By Jacob Gronholt-Pedersen
COPENHAGEN (Reuters) – Shares in Danske Bank <DANSKE.CO> plummeted on Friday to their lowest in four years after a media report the bank executed up to 8.5 billion euros (7.5 billion pounds) of mirror trades for Russian customers in 2013, and a downgrade by Credit Suisse.
An internal memo seen by the Financial Times indicates that Danske Bank executed mirror trades in 2013 of between 6 billion euros and 8.5 billion euros, the UK newspaper reported on Friday.
Danske shares were trading 9.8 percent lower at 0744 GMT.
Analysts partly attributed the share drop to the FT report, saying that it increases the risk of a major fine.
Deutsche Bank was previously hit by a $630 million fine from authorities in the United States and the UK for using mirror trades to allegedly launder Russian money.
On Thursday, Danske said it faces a U.S. criminal investigation into the scandal, and that it would discontinue a share buyback programme.
The Financial Times said the document estimated that Danske made 10 million euros in 2013 from the mirror trades.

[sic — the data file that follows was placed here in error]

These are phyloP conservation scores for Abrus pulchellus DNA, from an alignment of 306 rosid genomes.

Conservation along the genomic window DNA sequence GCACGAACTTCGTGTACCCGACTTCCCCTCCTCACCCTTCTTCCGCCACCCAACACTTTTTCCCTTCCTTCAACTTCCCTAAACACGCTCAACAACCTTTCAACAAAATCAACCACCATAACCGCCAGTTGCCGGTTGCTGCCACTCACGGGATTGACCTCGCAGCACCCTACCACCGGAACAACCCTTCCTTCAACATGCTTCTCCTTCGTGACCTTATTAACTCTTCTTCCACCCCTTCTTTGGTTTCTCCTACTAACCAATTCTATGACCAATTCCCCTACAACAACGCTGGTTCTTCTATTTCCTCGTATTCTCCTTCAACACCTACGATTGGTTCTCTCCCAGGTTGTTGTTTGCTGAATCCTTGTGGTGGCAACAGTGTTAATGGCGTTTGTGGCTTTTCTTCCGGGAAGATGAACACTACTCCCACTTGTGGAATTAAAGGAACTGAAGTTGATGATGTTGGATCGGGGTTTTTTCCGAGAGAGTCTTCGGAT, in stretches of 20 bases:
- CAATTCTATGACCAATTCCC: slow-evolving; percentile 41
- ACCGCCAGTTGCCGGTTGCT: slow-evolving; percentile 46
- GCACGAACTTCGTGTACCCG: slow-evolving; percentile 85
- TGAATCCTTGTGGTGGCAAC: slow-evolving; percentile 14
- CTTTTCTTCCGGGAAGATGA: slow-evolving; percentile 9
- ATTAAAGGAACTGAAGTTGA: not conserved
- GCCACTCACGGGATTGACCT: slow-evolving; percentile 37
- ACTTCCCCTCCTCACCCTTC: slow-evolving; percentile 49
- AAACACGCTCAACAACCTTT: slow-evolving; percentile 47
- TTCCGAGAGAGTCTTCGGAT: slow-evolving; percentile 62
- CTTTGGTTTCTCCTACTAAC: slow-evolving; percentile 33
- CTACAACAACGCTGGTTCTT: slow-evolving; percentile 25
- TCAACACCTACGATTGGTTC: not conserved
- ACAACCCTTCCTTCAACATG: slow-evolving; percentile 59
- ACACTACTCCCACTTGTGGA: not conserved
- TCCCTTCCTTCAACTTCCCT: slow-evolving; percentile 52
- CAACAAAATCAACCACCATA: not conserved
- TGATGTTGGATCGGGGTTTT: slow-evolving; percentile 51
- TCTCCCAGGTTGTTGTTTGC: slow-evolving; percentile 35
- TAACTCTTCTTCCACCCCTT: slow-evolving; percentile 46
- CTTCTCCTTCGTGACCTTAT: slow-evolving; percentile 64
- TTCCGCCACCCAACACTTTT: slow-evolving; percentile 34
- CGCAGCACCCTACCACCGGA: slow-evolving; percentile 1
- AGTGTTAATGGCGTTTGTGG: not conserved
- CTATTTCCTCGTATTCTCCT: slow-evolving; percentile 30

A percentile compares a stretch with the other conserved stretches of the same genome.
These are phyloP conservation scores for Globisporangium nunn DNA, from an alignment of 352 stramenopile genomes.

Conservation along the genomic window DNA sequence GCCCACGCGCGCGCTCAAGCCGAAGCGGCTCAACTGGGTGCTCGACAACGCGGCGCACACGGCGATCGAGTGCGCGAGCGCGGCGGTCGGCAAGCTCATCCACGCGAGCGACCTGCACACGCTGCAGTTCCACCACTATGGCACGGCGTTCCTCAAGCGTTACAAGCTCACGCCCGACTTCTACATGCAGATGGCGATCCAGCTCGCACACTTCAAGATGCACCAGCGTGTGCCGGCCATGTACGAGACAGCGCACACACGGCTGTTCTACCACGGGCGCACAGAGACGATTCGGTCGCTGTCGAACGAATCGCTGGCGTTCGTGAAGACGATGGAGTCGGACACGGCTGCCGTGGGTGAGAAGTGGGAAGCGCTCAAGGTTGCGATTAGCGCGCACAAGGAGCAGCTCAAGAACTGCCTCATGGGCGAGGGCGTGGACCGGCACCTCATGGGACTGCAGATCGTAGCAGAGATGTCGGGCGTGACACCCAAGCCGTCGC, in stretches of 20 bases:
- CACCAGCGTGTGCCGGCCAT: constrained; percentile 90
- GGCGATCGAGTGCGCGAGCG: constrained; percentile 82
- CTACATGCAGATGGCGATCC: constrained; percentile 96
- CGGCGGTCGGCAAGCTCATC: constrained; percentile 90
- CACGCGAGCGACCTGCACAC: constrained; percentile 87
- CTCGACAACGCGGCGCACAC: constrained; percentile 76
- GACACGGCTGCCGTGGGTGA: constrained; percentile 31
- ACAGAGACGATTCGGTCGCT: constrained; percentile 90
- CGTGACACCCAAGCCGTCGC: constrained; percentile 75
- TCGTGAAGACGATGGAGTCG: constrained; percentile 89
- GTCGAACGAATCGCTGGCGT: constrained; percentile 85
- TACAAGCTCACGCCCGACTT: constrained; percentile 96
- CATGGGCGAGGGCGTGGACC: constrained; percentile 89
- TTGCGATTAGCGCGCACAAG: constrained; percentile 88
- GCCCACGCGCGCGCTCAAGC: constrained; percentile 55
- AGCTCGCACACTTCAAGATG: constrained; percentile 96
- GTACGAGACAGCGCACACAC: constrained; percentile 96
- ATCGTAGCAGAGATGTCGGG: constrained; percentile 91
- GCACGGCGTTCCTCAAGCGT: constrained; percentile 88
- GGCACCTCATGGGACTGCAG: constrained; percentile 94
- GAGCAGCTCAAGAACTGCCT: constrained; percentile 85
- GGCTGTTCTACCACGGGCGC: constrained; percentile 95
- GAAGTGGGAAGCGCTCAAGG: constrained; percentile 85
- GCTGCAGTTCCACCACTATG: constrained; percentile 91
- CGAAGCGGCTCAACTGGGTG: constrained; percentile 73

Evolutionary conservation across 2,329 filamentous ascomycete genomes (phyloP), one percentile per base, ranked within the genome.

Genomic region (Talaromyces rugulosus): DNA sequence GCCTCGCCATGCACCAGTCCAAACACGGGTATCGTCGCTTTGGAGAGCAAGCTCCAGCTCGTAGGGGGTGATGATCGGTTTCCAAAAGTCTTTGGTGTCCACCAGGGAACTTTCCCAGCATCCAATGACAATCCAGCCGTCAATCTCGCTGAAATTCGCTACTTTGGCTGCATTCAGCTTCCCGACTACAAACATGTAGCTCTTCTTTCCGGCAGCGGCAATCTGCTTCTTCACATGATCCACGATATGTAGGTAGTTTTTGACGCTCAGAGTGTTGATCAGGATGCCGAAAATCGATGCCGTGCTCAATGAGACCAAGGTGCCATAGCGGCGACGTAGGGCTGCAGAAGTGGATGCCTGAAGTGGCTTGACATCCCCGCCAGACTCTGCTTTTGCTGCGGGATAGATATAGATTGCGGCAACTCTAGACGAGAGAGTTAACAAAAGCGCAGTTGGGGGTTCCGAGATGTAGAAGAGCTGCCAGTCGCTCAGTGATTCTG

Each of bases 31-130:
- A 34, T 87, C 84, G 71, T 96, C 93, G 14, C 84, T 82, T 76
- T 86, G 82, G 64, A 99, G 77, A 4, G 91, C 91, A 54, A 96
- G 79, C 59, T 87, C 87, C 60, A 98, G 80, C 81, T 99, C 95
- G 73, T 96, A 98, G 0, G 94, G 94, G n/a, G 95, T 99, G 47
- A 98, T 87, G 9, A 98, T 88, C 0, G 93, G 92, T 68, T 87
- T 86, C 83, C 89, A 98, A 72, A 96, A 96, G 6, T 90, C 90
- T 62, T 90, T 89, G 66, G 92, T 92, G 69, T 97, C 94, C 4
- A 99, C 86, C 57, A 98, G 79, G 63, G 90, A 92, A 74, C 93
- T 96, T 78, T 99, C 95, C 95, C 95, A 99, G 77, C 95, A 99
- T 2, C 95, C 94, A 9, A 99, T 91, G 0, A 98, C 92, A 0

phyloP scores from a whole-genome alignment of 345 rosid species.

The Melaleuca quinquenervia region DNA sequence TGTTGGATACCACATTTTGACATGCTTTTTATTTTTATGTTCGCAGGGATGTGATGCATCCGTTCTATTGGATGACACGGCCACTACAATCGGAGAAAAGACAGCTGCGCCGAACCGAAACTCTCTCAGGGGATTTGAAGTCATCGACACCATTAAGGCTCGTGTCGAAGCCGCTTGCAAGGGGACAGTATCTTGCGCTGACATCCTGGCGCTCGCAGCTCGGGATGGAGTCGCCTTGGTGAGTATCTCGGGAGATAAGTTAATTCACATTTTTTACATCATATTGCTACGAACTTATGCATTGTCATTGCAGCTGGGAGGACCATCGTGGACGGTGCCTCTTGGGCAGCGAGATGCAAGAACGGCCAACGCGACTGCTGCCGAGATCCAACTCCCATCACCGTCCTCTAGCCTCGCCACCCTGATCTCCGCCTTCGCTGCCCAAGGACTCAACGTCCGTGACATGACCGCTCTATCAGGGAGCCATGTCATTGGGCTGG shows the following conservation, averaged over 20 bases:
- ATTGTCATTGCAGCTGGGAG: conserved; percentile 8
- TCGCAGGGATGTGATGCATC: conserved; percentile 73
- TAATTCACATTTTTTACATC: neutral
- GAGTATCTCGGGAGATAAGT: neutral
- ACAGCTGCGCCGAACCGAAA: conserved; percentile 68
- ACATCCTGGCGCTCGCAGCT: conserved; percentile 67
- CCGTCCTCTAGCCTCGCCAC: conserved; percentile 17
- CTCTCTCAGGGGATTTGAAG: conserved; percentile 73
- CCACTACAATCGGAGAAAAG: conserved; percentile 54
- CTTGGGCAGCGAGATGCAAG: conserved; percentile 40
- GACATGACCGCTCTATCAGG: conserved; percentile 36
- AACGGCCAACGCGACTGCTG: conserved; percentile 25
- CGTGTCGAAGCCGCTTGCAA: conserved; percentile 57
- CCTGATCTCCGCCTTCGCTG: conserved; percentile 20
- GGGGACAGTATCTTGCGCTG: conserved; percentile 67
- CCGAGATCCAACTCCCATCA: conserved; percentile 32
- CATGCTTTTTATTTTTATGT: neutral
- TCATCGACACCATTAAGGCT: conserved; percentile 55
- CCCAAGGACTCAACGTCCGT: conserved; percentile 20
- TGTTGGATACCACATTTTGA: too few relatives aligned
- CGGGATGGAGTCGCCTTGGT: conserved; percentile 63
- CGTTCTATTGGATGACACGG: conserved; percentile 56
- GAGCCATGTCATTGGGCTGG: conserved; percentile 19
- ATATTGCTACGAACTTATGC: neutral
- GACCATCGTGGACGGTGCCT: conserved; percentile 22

“There is potential reputational risk in being seen to be assisting ‘capital flight’ from Russia,” the memo said.
“This is anyway a risk we run in other parts of our non-resident business, where the natural currency flow is always out of Russia,” it said.
“Given the strong income from the solution, the risk-return is seen as very attractive.”
Credit Suisse on Friday downgraded Danske Bank to ‘neutral’ from ‘outperform’ and cut the target price to 199 Danish crowns from 244 crowns.
“The investment case and key reason for buying Danske and taking anti-money-laundering risk is gone as buybacks no longer support shares,” Credit Suisse said.
(Reporting by Jacob Gronholt-Pedersen; Editing by Jan Harvey)